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United States v. McQuarrie

United States District Court, E.D. Michigan, Northern Division

March 20, 2018

UNITED STATES OF AMERICA, Plaintiff,
v.
D-1, SCOTT DAVID MCQUARRIE, Defendant.

          ORDER GRANTING IN PART DEFENDANT'S MOTION FOR DISCLOSURE OF JENCKS AND GIGLIO MATERIAL

          THOMAS L. LUDINGTON United States District Judge

         Scott McQuarrie was indicted on June 13, 2016, with six counts alleging that he made false statements and converted collateral pledged for a loan he received from the Farm Service Agency (FSA). ECF No. 1. On June 8, 2017, a superseding indictment was returned which charged Scott McQuarrie with twelve counts and which named his parents, David Allen McQuarrie and Yvonne Evelyn McQuarrie, as co-Defendants in two counts. On November 1, 2017, a second superseding indictment was issued which charged the three Defendants with an additional two counts, for a total of fourteen counts. ECF No. 42. On January 10, 2018, and February 14, 2018, third and fourth superseding indictments were issued. ECF No. 76, 103. On March 8, 2018, Defendant Scott McQuarrie filed a motion seeking an order compelling early disclosure of Jencks and Giglio materials. ECF No. 120.

         On March 20, 2018, a jury was selected. After jury selection, several outstanding issues were addressed on the record. Among other things, Defendant Scott McQuarrie's motion for Jencks and Giglio materials was discussed. The Government indicated that most of the requested material had been disclosed. However, certain grand jury testimony related to one of the superseding indictments had not been disclosed because that information is covered by the secrecy protections of Federal Rule of Criminal Procedure 6(e). The Government indicated that the testimony transcript would be provided after authorization by the Court. In reliance on the representations made on the record, Scott McQuarrie's motion for disclosure of Jencks and Giglio material will be granted in part.

         I.

         Disclosures of grand jury matters to defense counsel are governed by Rule 6(e)(3)(E). That section provides as follows:

         The court may authorize disclosure--at a time, in a manner, and subject to any other conditions that it directs--of a grand-jury matter:

(i) preliminarily to or in connection with a judicial proceeding;
(ii) at the request of a defendant who shows that a ground may exist to dismiss the indictment because of a matter that occurred before the grand jury;

Id.

         The Supreme Court has “consistently construed the Rule . . . to require a strong showing of particularized need for grand jury materials before any disclosure will be permitted.” United States v. Sells Engineering, Inc., 463 U.S. 418, 443 (1983). In order to show a particularized need for disclosure of grand jury materials, the moving party must show: “[T]he material sought will prevent a possible injustice, (b) the need for disclosure outweighs the need for secrecy, and (c) the request is narrowly tailored to provide only material so needed.” Fed. Deposit Ins. Corp. v. Ernst & Whinney, 921 F.2d 83, 86 (6th Cir. 1990).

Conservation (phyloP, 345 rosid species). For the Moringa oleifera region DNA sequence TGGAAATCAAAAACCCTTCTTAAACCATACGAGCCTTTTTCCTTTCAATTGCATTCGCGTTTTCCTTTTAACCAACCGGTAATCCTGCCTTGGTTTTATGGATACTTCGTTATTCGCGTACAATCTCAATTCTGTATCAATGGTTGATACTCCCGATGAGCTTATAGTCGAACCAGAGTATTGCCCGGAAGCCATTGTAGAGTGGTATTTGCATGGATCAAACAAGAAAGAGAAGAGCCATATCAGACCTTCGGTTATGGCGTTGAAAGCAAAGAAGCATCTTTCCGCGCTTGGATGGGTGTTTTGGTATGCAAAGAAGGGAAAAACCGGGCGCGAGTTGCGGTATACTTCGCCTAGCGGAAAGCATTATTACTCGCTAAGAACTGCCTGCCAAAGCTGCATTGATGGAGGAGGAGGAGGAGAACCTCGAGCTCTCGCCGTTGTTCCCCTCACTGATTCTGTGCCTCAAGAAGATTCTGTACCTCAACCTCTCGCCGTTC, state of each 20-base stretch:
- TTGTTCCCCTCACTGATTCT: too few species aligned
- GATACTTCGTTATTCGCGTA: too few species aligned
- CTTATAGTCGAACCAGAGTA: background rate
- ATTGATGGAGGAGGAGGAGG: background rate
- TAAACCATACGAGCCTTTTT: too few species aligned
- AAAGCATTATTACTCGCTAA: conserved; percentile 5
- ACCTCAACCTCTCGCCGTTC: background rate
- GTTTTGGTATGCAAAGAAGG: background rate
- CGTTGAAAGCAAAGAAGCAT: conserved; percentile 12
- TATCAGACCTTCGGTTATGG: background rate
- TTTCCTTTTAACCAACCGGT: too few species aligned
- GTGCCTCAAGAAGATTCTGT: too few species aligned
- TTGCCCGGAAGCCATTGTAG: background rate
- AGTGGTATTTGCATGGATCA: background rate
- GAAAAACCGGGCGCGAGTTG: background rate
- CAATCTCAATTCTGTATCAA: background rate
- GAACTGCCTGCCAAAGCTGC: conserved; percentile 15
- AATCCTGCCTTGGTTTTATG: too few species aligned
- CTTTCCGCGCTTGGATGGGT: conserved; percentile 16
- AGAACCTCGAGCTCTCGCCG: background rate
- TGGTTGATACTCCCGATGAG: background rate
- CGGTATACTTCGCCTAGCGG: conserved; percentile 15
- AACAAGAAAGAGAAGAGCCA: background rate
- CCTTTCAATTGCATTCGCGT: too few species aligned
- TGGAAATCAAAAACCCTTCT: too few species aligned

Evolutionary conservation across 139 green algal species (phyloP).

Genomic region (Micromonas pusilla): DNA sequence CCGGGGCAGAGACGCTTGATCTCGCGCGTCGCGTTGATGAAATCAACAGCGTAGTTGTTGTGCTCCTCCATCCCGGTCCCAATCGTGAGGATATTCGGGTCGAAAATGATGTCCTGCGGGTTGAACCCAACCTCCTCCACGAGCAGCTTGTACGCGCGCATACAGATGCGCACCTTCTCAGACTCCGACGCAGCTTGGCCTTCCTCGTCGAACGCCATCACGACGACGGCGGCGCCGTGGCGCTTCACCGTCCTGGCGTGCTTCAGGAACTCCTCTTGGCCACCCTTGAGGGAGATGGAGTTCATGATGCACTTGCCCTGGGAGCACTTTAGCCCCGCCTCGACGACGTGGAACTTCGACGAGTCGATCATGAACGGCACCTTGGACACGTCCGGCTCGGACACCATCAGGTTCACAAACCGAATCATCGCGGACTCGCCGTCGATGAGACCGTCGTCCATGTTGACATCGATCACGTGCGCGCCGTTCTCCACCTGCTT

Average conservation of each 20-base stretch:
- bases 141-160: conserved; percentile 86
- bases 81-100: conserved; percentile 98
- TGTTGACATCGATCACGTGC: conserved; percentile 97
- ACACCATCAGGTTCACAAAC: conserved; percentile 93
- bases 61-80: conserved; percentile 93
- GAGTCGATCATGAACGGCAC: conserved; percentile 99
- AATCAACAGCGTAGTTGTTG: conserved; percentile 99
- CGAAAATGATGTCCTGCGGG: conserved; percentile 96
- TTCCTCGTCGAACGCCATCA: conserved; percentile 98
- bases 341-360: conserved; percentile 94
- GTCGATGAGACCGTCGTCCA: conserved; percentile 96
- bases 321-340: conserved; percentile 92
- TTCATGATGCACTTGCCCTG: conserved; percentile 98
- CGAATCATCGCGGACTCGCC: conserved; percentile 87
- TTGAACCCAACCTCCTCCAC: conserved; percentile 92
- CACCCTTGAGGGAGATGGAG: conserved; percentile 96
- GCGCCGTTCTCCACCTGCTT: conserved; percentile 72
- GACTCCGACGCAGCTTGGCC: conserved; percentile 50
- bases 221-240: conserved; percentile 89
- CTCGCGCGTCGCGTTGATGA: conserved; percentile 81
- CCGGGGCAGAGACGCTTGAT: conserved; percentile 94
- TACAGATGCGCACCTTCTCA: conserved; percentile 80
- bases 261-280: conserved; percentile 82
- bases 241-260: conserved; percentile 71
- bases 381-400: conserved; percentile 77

Here, the Government seeks leave to disclose grand jury testimony of an individual who will testify at trial. “The Jencks Act generally requires the government, on motion of a defendant, to produce statements in its possession of witnesses who testify at a trial.” United States v. Short, 671 F.2d 178, 185 (6th Cir. 1982). But “[t]he defendant is only entitled to the statement after the witness has testified.” Id. In Short, the Sixth Circuit clarified that, when “pretrial disclosure of grand jury transcripts” is sought, a showing of “particularized need” must be made to the district court. Id. at 186.

         Because the Jencks Act will require disclosure of the transcript at trial, the request for pretrial disclosure is reasonable. The Jencks Act constitutes a congressional conclusion that disclosure of the grand jury testimony of trial witnesses to defense counsel is necessary for a fair trial. Early disclosure will enable the Defendant to prepare his defense and thus will avoid unnecessary delays. Additionally, in this context, many of the policy considerations undergirding the secrecy requirement are not implicated. An indictment has been issued, so there is no danger of informing an individual that they are being investigated by a grand jury. Grand jury proceedings have ceased, so disclosure will not risk interference with deliberations, potential witnesses, or potential evidence. Further, the Court should provide a certain level of deference to the Government's belief that disclosure is appropriate. Matter of Grand Jury Proceedings, Miller Brewing Co., 687 F.2d 1079, 1092 (7th Cir. 1982). Federal Rule of Criminal Procedure 6(e)(3)(E)(i) authorizes the Court to permit disclosure “at a time, in a manner, and subject to any other conditions that it directs.” To protect against unwarranted further disclosures of the transcript in question, the Court will impose limitations on its use. Thus, disclosure of the transcript in question will be required in the future, the need for secrecy is diminished, and the request is narrowly tailored given the requested protective order. The Government has shown a particularized need for disclosure, and the request will be granted.

         II.

         Accordingly, it is ORDERED that the Defendant Scott McQuarrie's motion for early disclosure of Jencks and Giglio ...


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